On Monday, Kansas Attorney General Derek Schmidt filed an appeal with the Kansas Supreme Court, asking for an expedited ruling on the question of whether the Kansas Constitution embodies a right to abortion.
A 7-7 ruling from the Court of Appeals on Jan. 22 maintained a district court’s temporary injunction against the Kansas Unborn Child Protection from Dismemberment Act.
However, Schmidt asserts that properly understood, the 7-7 tie is really a 7-6-1 ruling, thus denying any state constitutional right to abortion.
The appeal (ironically titled a “prayer” in legal jargon) argues that the heart of the Court of Appeals ruling is whether the state Bill of Rights mimics the due process protection of the federal Fourteenth Amendment that is the basis for Roe v Wade.
- Seven appellate judges (in the dissent, penned by Chief Judge Thomas Malone) held that the state Bill of Rights does not provide “Roe” protection,
- six judges (in the ruling written by Judge Steve Leben) said the state Bill of Rights does provide “Roe” protection by extension, and
- one concurrence (by Judge G. Gordon Atcheson) conceded that the state Bill of Rights’ Article 1 really doesn’t match up with “Roe” but no matter because abortion is protected in a stronger way.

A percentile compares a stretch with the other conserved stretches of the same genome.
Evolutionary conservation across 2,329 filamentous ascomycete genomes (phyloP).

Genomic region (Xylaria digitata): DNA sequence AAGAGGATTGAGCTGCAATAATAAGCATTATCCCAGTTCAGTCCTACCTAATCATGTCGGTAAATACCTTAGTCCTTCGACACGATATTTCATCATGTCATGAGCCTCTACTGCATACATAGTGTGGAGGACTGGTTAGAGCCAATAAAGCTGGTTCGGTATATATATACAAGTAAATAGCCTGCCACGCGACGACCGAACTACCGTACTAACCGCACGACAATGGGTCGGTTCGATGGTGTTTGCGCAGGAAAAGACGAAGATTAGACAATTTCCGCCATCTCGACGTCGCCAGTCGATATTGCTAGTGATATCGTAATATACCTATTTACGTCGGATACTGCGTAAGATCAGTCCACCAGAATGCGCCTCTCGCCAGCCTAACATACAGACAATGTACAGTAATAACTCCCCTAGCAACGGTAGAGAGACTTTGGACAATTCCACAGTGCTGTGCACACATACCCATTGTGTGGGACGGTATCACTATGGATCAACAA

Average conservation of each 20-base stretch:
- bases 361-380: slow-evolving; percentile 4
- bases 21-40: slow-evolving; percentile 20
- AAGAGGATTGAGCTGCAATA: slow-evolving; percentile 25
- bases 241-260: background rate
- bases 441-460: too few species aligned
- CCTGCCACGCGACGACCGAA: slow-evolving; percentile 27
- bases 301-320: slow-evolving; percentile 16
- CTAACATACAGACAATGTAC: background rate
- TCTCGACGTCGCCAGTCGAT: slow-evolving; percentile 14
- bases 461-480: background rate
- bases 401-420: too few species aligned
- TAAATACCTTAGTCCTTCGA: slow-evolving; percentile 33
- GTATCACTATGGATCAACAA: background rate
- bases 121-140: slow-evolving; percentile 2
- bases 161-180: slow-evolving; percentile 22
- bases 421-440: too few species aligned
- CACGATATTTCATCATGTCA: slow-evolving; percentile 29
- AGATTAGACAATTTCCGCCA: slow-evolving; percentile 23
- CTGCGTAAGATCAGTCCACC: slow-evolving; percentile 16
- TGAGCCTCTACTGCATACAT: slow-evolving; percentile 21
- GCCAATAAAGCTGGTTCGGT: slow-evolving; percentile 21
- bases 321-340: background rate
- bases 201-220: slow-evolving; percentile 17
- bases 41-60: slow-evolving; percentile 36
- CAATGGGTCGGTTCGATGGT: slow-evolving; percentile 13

Judge Atcheson wrote, “Article 1 provides a constitutional protection [for abortion] that has no direct analog in the federal Constitution… [it] effectuates self-determination consistent with an evolving and ever more enlightened understanding of humanity across both race and gender.”
He also wrote, “a woman’s right of self-determination, as established in Article 1, takes precedence [over a fetus] incapable of free-will or self-determination,” and “I cannot infer a particular legislative purpose or governmental interest advanced in Senate Bill 95 [the dismemberment ban].”
Truly the abortion protection that Judge Atcheson wishes to be found in Kansas’ 1859 Bill of Rights is broader than Roe and –if agreed to by the Kansas Supreme Court—poses a threat to all existent pro-life laws in this state.
On the other hand, the six appellate judges who want a state right to be an extension of Roe implicitly would examine pro-life laws under the “undue burden” standard, which is more workable than if abortion is declared fundamentally protected and laws have to pass “strict scrutiny.”
Because the appellate court really left all Kansas courts adrift in confusion, Schmidt urges the Kansas Supreme Court to take up the issue. Until it is resolved, it will continue to be raised in existent and future lawsuits, he argued.
At issue is a compelling constitutional question of “first impression.” That is something that ultimately only the Kansas Supreme Court can resolve.